(FAST6191 lived up to his name and beat me to the punch, but I'll give my reply anyway. ^^)
My usual approach is just to use the ASM sledgehammer.
Take a look at RAM to see if you can spot the page used for OAM data. It will be exactly $100 bytes, and the entire block of it will [usually] be "rolling". Most games either put it at the $0200 page or the $0700 page. And large blocks of it will probably have $F8 or $FF every 4th byte.
If you are unsure or are unable to spot it visually, you can put a write breakpoint on $4014. The game is likely writing that reg every frame, and the value written is the OAM data page number. IE: if the game is writing $02, then the OAM data is the $0200 page.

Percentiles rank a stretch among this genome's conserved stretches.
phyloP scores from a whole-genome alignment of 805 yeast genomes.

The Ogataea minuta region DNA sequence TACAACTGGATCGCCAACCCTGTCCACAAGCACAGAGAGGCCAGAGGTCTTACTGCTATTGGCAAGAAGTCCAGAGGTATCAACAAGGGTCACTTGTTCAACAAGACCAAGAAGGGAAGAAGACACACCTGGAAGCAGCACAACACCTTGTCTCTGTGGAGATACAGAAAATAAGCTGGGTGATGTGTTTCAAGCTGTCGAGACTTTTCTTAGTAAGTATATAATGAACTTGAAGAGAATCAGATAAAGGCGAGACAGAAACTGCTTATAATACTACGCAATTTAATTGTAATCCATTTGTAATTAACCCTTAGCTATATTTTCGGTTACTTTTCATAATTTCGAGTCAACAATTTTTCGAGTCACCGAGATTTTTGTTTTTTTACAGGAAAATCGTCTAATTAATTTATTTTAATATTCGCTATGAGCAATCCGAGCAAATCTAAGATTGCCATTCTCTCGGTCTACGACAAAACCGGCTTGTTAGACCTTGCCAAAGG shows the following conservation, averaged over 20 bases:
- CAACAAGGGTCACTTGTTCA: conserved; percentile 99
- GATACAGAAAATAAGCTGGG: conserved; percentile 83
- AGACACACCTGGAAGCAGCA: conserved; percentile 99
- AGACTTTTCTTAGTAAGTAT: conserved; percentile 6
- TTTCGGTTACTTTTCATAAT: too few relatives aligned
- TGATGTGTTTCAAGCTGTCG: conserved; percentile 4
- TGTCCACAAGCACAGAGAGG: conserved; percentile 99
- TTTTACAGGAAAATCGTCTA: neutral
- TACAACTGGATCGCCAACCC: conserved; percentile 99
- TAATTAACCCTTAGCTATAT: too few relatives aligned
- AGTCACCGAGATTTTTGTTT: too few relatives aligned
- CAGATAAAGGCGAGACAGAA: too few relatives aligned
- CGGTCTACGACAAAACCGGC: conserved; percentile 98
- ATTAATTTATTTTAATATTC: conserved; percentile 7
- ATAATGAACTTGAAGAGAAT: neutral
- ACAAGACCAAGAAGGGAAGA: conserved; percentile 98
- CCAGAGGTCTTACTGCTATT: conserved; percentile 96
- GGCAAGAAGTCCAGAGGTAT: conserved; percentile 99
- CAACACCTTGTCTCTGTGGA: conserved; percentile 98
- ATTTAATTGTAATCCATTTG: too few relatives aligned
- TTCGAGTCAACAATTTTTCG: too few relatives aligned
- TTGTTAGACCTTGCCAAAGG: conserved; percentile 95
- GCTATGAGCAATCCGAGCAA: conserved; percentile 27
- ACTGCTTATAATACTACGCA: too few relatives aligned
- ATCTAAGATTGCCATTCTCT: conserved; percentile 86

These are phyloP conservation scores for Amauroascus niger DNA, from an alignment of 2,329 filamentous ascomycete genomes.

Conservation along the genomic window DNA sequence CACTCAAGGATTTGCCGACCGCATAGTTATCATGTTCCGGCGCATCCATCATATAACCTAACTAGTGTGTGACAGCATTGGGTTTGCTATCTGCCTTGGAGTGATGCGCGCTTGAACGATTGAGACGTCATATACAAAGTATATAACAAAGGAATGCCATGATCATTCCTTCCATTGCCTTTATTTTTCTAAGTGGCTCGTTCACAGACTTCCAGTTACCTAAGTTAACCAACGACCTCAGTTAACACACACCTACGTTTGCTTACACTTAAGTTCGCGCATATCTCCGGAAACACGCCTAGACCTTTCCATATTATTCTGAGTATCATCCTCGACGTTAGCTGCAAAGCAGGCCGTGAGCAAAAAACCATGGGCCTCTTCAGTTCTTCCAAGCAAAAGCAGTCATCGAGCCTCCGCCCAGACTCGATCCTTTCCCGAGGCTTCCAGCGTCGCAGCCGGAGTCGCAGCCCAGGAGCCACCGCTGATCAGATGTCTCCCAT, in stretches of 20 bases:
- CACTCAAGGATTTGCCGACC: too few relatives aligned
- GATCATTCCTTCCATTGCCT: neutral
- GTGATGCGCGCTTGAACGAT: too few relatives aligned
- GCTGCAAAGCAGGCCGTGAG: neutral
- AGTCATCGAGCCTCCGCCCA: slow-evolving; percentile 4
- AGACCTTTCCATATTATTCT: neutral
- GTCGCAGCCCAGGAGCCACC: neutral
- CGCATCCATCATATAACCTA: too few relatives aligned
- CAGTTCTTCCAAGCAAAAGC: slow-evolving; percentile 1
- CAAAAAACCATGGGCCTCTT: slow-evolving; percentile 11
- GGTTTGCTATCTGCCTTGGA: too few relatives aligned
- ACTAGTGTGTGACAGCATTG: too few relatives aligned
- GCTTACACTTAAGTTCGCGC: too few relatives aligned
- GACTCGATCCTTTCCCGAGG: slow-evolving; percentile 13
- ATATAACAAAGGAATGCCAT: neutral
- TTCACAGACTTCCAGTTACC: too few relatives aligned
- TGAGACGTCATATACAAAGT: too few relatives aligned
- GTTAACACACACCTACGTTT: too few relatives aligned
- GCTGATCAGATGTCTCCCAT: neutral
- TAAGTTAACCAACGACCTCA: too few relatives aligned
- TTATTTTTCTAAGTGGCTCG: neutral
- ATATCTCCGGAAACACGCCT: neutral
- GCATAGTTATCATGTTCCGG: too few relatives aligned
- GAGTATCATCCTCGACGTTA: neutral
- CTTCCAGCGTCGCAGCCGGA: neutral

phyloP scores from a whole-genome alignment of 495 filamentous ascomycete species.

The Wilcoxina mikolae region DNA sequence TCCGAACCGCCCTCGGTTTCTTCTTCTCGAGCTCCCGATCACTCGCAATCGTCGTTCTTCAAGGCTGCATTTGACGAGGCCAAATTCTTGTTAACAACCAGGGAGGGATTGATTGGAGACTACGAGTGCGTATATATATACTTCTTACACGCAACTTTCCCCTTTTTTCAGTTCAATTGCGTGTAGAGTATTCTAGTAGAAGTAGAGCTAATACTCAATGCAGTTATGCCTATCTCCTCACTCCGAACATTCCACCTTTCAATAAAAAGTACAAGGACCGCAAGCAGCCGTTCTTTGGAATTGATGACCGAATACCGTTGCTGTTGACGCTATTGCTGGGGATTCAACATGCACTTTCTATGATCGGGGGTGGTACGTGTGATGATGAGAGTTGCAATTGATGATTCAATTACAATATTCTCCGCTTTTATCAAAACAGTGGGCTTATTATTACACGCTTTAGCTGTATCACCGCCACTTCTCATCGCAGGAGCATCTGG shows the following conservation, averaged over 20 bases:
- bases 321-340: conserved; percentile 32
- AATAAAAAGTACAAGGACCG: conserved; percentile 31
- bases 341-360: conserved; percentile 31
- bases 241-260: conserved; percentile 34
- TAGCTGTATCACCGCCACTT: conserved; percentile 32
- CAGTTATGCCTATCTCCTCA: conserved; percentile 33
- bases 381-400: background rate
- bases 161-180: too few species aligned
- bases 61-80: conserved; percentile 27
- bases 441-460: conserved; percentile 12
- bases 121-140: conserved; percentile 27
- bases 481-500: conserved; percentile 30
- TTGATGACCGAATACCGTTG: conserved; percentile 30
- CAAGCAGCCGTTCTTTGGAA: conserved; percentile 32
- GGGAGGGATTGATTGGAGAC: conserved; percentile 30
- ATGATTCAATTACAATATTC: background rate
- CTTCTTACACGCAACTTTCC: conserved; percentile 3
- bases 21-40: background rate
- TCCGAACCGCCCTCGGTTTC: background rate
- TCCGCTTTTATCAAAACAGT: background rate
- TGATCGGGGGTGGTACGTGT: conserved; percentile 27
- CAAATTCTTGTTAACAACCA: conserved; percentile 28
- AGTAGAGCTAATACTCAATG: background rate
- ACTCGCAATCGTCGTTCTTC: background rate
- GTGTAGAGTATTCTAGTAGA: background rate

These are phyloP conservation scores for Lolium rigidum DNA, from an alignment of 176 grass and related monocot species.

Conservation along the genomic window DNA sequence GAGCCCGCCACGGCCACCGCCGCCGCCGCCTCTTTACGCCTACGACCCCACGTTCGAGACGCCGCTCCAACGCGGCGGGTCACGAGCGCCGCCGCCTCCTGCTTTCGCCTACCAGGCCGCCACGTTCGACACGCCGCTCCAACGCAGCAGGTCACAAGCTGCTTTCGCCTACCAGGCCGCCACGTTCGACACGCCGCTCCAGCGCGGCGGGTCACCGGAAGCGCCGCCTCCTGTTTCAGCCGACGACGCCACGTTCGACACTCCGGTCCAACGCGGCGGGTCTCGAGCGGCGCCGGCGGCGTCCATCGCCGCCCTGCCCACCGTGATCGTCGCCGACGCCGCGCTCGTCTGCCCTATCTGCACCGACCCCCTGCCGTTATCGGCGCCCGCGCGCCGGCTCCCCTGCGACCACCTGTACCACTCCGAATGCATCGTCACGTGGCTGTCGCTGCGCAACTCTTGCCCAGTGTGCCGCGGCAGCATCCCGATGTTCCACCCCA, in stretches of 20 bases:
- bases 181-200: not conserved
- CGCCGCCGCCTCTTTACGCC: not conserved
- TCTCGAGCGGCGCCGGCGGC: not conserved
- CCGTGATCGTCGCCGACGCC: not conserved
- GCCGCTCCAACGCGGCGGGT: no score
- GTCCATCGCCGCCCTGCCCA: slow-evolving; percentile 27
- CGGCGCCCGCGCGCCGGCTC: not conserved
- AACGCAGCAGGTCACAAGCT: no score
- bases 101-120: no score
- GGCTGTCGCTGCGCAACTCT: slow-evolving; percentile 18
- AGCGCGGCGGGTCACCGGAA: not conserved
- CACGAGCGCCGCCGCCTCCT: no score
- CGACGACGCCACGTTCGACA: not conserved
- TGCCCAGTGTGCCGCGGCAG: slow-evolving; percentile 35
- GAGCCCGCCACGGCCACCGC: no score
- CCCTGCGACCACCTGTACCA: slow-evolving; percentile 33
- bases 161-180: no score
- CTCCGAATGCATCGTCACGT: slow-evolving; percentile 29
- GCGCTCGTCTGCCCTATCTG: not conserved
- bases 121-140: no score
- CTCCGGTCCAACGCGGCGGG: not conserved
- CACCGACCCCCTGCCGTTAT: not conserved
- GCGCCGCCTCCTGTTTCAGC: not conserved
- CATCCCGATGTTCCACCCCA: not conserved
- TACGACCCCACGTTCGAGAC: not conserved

Then just put write breakpoints on bytes to that range and back-trace the code from there. Note that games generally do not modify the actual OAM in the PPU directly so watching the real OAM in the PPU won't do you much good. They will modify that $0200/$0700 page in RAM, and then the $4014 write copies the entire page to OAM in one big chunk.
Each sprite has 4 bytes of data: Y position, tile graphic to use, flags/attributes, and X position. Details can be found here:https://wiki.nesdev.com/w/index.php/PPU_OAM
Depending on the game, it might be a laborious process, but it will always eventually get you there.